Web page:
The argument that Mr. Tilden’s counsel made to the Tax Court also reveals that he did not act from “strategic considerations.” He truly believed that he had timely filed the Tilden petition because its mailing envelope bore a timely label. But his belief, however sincere, ought not to save him from our rebuke.

      As he tends to be in nearly all cases, though, Bob may be right: there was a lot of incompetence in Tilden–so much so that the Tax Court may withdraw Tilden.

      Bob is the math expert among us. I will therefore defer to his answer on this question:

      If the IRS mails an NOD on January 21, 2015, then is not the 90th and final day for the taxpayer to file a Tax Court petition April 20, 2015…NOT April 21, 2015?

      If Bob affirms my calculation, then that would explain Chief Counsel’s supposed incompetence in giving the NOD date as January 22, 2015, rather than January 21, 2015. Chief Counsel appears to be half right.

      The IRS issued Tilden two, supposedly duplicate, NODs. Yet only one of those NODs were in the record. It seems the two “duplicate” NODs bore different dates. That could be why the Tax Court found that the NOD date was January 21st, whereas Chief Counsel said it was January 22nd. The only NOD in the record was the January 21st one, which would mean (or so I figure) a petition due date of April 20, 2015. That due date makes the Tax Court’s opinion a straightforward, rather than a convoluted, one.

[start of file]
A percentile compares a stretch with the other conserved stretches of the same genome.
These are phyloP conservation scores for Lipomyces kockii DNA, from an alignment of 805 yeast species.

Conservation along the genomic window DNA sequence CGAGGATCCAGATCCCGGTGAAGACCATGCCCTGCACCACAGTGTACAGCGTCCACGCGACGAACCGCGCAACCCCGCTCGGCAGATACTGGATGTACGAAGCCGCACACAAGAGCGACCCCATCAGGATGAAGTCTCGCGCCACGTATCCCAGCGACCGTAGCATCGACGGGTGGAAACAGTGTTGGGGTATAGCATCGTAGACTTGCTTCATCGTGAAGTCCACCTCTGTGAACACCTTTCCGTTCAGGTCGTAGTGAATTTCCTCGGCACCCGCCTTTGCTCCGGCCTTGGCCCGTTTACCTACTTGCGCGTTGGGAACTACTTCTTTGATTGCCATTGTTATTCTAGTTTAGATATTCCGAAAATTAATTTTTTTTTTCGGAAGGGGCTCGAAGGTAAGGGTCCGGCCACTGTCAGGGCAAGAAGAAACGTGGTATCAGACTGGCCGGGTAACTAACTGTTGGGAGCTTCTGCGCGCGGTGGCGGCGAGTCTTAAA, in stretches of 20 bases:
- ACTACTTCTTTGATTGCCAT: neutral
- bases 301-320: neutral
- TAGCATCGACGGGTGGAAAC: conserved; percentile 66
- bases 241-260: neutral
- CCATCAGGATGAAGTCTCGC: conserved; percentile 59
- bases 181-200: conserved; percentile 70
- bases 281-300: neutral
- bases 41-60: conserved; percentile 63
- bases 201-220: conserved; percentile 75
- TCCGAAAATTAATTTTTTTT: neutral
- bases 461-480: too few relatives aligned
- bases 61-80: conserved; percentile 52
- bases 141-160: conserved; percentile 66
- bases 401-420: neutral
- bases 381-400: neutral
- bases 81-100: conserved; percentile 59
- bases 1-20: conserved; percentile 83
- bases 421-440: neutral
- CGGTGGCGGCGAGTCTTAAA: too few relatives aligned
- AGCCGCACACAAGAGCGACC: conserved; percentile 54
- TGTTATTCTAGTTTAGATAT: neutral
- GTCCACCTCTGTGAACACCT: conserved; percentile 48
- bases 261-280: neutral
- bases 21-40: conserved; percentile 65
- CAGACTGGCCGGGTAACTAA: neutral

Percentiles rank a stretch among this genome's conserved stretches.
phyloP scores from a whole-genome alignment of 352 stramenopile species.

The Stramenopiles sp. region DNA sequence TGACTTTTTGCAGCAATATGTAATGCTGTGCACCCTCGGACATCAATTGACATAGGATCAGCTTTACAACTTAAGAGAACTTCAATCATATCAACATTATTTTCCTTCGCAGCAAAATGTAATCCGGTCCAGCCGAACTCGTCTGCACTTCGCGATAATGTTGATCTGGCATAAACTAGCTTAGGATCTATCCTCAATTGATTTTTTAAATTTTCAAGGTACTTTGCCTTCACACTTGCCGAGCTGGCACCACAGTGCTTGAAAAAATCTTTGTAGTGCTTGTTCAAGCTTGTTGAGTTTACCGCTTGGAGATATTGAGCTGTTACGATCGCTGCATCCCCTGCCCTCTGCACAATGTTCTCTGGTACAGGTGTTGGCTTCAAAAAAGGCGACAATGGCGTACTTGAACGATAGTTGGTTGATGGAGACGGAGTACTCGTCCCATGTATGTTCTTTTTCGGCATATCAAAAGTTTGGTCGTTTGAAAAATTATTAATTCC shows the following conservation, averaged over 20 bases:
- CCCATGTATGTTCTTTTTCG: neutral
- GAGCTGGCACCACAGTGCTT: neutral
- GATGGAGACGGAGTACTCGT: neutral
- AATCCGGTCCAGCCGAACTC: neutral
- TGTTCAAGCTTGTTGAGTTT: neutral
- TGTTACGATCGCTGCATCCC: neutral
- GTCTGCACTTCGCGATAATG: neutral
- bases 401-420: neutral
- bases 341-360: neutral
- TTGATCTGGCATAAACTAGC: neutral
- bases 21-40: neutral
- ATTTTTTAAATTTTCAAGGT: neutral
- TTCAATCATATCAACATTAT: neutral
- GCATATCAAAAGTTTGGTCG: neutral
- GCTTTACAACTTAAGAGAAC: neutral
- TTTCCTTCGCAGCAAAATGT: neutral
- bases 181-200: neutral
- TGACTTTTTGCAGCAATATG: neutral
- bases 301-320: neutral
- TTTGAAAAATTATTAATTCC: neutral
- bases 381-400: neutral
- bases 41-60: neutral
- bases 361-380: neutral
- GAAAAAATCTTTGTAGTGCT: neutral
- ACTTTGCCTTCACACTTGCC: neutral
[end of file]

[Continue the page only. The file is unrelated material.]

In either event, the Tilden petition is untimely; albeit for an additional reason beyond the Tilden attorney’s inexcusable use of